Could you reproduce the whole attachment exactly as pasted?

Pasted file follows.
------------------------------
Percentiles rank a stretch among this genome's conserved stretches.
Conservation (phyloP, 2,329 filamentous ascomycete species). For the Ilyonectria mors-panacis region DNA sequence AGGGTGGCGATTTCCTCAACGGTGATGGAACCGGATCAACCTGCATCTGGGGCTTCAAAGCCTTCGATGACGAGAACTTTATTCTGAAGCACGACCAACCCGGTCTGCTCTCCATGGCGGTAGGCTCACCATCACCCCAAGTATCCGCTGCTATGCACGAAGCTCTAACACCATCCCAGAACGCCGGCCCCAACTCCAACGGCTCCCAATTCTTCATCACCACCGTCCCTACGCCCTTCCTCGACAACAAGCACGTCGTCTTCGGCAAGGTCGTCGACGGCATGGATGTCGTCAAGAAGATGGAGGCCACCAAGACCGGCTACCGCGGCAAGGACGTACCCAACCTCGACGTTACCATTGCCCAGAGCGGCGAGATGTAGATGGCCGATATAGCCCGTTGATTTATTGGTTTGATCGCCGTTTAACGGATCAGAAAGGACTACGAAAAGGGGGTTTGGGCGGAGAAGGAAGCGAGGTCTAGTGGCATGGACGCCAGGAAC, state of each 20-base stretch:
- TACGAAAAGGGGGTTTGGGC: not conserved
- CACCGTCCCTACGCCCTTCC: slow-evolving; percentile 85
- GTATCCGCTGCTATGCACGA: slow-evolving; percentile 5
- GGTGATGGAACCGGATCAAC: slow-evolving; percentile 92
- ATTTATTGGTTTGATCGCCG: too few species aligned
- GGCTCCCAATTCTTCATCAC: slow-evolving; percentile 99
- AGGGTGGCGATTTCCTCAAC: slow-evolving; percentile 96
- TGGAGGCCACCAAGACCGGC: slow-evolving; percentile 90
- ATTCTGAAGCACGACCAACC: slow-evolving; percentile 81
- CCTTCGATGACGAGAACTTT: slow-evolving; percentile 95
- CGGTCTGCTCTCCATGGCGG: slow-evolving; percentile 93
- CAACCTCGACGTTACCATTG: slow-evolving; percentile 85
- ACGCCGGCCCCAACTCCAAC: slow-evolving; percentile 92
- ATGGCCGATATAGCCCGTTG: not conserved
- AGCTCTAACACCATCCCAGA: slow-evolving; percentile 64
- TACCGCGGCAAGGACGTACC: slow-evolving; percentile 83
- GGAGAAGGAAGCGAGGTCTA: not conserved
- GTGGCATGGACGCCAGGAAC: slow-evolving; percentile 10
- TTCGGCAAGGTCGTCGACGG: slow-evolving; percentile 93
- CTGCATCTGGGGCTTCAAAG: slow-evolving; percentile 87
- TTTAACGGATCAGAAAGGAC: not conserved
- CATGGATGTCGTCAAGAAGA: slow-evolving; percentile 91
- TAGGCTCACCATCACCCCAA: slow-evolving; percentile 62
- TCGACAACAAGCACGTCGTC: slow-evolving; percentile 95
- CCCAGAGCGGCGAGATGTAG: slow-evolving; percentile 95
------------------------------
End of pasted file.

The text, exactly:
Percentiles rank a stretch among this genome's conserved stretches.
Conservation (phyloP, 2,329 filamentous ascomycete species). For the Ilyonectria mors-panacis region DNA sequence AGGGTGGCGATTTCCTCAACGGTGATGGAACCGGATCAACCTGCATCTGGGGCTTCAAAGCCTTCGATGACGAGAACTTTATTCTGAAGCACGACCAACCCGGTCTGCTCTCCATGGCGGTAGGCTCACCATCACCCCAAGTATCCGCTGCTATGCACGAAGCTCTAACACCATCCCAGAACGCCGGCCCCAACTCCAACGGCTCCCAATTCTTCATCACCACCGTCCCTACGCCCTTCCTCGACAACAAGCACGTCGTCTTCGGCAAGGTCGTCGACGGCATGGATGTCGTCAAGAAGATGGAGGCCACCAAGACCGGCTACCGCGGCAAGGACGTACCCAACCTCGACGTTACCATTGCCCAGAGCGGCGAGATGTAGATGGCCGATATAGCCCGTTGATTTATTGGTTTGATCGCCGTTTAACGGATCAGAAAGGACTACGAAAAGGGGGTTTGGGCGGAGAAGGAAGCGAGGTCTAGTGGCATGGACGCCAGGAAC, state of each 20-base stretch:
- TACGAAAAGGGGGTTTGGGC: not conserved
- CACCGTCCCTACGCCCTTCC: slow-evolving; percentile 85
- GTATCCGCTGCTATGCACGA: slow-evolving; percentile 5
- GGTGATGGAACCGGATCAAC: slow-evolving; percentile 92
- ATTTATTGGTTTGATCGCCG: too few species aligned
- GGCTCCCAATTCTTCATCAC: slow-evolving; percentile 99
- AGGGTGGCGATTTCCTCAAC: slow-evolving; percentile 96
- TGGAGGCCACCAAGACCGGC: slow-evolving; percentile 90
- ATTCTGAAGCACGACCAACC: slow-evolving; percentile 81
- CCTTCGATGACGAGAACTTT: slow-evolving; percentile 95
- CGGTCTGCTCTCCATGGCGG: slow-evolving; percentile 93
- CAACCTCGACGTTACCATTG: slow-evolving; percentile 85
- ACGCCGGCCCCAACTCCAAC: slow-evolving; percentile 92
- ATGGCCGATATAGCCCGTTG: not conserved
- AGCTCTAACACCATCCCAGA: slow-evolving; percentile 64
- TACCGCGGCAAGGACGTACC: slow-evolving; percentile 83
- GGAGAAGGAAGCGAGGTCTA: not conserved
- GTGGCATGGACGCCAGGAAC: slow-evolving; percentile 10
- TTCGGCAAGGTCGTCGACGG: slow-evolving; percentile 93
- CTGCATCTGGGGCTTCAAAG: slow-evolving; percentile 87
- TTTAACGGATCAGAAAGGAC: not conserved
- CATGGATGTCGTCAAGAAGA: slow-evolving; percentile 91
- TAGGCTCACCATCACCCCAA: slow-evolving; percentile 62
- TCGACAACAAGCACGTCGTC: slow-evolving; percentile 95
- CCCAGAGCGGCGAGATGTAG: slow-evolving; percentile 95